With modern kayaking, new innovations just keep coming

2 1 Tim Hobie
One might not think an inflatable kayak would prove to be a sound fishing option, but the new Hobie inflatables demonstrate that an extremely lightweight and compact watercraft can handle the requirements necessary for a great day on the water. (Image courtesy of Hobie)

As my wife, Rae, and I cruised through the tiny village of Matlacha on the southwest coast of Florida we both commented on the quaintness of the surroundings. It was there, during a recent gathering of Hobie representatives and outdoor communicators, that we checked out the new inflatables that Hobie is launching.

Rae loves tiny communities like Matlacha because they are intriguing to explore. You can discover all the hidden gems in a couple of days and quickly get a good feel for the personality of the community. She believes every town has its own distinct identity and Matlacha, to her, was laid-back and easy-going. It would be the perfect base camp for those days we were sampling the new kayaks. It is the perfect base camp for anyone wishing to explore the Fort Myers, Sanibel, Captiva, and the Pine Island region on the Gulf of Mexico.

The fishing is incredible in this part of Florida. Snook and redfish cruise the edges of the big swaths of mangrove forest. Mangroves are the only species of trees in the world that can tolerate salt water. Their strategy for dealing with otherwise toxic levels of salt is to excrete it through their waxy leaves. Mangroves, specifically the underwater habitat their roots provide, offer critical environments for thousands of fish species. I soon discovered that a kayak is the ultimate fishing machine when attacking the mangroves.

Spotted sea trout are another plentiful species where we were fishing. They roam the vegetation in the channels between the mangroves and are aggressive biters. All of the fish I caught were fooled by a jig tipped with a plastic paddle-tail or a plastic shrimp body. This is a great presentation when flipping lures to the edges of vegetation from a kayak.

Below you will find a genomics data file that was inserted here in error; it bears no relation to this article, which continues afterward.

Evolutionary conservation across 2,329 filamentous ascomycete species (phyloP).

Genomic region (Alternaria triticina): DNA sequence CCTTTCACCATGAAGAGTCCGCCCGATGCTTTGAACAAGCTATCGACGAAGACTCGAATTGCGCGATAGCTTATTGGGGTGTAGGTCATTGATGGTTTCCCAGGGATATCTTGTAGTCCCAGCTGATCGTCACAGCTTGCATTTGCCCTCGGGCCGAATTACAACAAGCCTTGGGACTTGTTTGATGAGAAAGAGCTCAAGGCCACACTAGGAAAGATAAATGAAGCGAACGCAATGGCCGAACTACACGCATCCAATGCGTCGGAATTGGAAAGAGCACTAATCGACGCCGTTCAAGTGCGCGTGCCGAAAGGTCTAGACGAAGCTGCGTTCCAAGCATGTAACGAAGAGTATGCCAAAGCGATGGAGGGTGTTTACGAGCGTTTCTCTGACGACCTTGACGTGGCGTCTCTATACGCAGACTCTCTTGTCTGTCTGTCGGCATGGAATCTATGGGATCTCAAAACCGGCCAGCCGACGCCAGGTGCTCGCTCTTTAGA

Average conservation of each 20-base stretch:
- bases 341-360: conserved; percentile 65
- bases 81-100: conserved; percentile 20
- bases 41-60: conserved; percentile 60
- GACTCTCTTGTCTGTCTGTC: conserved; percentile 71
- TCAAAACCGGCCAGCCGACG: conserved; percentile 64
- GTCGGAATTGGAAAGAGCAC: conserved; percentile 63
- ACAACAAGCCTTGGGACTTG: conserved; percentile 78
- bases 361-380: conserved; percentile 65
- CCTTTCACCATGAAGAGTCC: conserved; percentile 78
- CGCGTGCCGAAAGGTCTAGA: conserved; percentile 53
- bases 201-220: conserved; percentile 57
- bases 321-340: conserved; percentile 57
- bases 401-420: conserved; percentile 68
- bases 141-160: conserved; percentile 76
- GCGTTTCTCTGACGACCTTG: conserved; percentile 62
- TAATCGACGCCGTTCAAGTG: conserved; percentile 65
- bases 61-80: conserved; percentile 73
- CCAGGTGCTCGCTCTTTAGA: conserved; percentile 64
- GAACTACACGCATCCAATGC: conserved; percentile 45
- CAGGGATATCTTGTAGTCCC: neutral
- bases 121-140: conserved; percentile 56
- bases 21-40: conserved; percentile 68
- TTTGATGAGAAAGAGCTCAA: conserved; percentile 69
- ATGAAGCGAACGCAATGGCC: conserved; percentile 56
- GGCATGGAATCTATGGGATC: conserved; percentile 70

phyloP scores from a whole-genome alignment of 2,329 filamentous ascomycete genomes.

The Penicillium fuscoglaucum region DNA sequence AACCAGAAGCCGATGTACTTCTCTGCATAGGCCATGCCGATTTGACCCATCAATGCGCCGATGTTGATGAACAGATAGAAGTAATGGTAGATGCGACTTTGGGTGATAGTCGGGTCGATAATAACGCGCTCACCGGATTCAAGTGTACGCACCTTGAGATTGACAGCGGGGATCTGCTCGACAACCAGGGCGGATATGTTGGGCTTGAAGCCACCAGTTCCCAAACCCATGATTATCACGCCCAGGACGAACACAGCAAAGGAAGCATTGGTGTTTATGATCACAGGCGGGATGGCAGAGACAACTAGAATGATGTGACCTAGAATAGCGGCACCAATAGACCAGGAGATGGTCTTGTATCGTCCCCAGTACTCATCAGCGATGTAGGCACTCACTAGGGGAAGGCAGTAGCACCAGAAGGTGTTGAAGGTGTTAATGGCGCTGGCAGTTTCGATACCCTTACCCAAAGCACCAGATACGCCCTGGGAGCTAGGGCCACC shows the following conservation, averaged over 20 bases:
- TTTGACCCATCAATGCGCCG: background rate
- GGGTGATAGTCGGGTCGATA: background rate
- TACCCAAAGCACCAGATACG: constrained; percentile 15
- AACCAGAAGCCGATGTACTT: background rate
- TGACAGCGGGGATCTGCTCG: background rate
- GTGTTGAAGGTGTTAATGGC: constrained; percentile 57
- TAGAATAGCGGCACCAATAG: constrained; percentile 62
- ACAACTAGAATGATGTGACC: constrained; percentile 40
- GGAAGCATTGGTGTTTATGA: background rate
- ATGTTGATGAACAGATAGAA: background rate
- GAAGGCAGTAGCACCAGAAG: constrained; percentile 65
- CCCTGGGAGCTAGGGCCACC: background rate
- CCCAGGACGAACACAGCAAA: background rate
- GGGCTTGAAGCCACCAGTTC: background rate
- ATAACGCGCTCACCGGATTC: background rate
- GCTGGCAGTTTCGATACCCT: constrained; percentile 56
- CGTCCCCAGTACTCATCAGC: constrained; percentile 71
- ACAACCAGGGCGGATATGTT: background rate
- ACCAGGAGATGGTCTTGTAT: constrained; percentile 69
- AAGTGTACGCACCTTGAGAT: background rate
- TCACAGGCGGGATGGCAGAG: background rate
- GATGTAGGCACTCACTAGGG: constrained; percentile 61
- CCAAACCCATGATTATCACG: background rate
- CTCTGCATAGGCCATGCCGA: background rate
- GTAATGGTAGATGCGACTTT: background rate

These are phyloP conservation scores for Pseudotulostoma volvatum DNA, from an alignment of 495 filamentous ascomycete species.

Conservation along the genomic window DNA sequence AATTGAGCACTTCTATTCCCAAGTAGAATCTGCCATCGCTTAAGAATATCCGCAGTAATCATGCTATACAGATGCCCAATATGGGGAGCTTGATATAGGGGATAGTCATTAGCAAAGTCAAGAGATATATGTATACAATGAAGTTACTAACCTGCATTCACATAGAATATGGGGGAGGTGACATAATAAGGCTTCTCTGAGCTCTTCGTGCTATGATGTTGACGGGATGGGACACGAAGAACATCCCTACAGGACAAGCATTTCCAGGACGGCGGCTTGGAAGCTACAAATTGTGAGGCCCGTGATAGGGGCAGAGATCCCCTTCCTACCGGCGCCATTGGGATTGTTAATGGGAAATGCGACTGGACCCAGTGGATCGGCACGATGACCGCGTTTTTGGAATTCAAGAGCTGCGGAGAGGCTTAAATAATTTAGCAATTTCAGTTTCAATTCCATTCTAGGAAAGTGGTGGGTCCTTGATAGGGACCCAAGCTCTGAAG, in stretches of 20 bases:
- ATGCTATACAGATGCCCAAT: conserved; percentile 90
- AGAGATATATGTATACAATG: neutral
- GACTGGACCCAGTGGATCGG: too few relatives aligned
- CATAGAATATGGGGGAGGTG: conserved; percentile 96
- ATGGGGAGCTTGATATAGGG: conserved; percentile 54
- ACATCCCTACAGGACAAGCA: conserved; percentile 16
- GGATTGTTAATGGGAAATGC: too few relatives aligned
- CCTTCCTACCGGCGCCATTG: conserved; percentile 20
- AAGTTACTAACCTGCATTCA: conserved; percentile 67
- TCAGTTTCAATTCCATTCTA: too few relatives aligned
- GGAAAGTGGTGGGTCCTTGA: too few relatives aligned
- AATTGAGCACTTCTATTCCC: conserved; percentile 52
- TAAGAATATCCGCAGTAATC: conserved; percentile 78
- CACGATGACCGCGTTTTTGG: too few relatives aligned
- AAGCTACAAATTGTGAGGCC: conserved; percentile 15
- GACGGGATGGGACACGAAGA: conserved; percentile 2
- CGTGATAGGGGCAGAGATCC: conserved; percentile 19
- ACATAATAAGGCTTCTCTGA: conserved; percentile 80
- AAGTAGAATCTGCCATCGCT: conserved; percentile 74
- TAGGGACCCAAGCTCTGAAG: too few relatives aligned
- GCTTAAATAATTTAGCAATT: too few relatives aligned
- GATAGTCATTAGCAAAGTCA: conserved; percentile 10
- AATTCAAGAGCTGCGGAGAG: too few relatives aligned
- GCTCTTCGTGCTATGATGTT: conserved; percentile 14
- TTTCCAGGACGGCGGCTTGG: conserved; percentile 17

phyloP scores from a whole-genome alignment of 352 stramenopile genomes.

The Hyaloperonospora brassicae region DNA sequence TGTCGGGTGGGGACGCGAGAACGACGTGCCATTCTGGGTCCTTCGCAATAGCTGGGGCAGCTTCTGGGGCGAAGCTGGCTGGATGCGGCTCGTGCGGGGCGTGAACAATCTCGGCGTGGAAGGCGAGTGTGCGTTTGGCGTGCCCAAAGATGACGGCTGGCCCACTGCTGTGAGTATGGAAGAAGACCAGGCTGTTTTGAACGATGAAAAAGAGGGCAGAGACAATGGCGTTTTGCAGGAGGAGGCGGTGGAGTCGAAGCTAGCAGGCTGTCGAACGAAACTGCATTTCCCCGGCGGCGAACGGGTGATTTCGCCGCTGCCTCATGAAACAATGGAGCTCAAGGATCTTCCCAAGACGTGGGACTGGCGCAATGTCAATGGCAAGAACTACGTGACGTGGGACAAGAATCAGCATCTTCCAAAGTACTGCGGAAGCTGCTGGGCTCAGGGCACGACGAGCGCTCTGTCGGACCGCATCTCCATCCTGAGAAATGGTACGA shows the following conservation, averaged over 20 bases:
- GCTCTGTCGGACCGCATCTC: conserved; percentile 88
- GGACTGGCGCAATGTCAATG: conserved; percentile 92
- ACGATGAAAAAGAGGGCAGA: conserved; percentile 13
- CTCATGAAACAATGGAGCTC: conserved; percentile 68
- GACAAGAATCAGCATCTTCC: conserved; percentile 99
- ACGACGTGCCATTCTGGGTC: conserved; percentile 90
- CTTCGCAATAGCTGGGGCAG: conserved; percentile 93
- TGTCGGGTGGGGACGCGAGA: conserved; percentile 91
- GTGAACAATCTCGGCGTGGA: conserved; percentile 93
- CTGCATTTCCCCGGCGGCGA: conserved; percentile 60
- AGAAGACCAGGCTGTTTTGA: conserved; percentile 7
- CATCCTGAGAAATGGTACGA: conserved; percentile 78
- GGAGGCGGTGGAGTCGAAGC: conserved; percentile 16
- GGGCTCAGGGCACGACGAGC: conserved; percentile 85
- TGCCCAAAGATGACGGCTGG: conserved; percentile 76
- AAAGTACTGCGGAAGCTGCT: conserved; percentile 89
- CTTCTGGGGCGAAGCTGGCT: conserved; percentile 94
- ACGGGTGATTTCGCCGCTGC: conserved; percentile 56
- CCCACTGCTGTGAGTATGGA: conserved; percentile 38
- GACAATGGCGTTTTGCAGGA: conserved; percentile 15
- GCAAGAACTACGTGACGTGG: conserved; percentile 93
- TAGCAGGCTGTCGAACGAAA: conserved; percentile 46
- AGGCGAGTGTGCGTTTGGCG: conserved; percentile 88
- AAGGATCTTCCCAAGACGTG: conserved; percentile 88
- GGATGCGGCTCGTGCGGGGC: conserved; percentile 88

The new kayaks were amazing. The new model I was most impressed with was the Mirage iTrek 9 Ultralight inflatable. The hull barely tips the scales at 20 pounds but it has a carrying capacity of 350 pounds and is extremely stable. It is Hobie’s lightest, most transportable and most maneuverable pedal kayak. Here’s the kicker. Simply remove the MirageDrive and it’s ready to use as a stand-up platform. I don’t know why stand-up paddling is so popular, but if you want a premier dual-option watercraft, this one works.

Hobie profiled another inflatable at this event, the 28-pound Mirage iTrek 11. This kayak is exceptionally light for its size, and incredibly stable with a 400-pound carrying capacity.

Both kayaks were outstanding fishing options and the perfect choice for those who wish to access remote areas in a portable watercraft. They also make perfect sense for the angler who doesn’t have the vehicle to tow a boat. Just toss the inflatable in the back seat and go.

When it comes to kayak fishing the innovations just keep coming. Add another couple of new options to the class of 2021.

Categories: Blog Content, Tim Lesmeister

Leave a Reply

Your email address will not be published. Required fields are marked *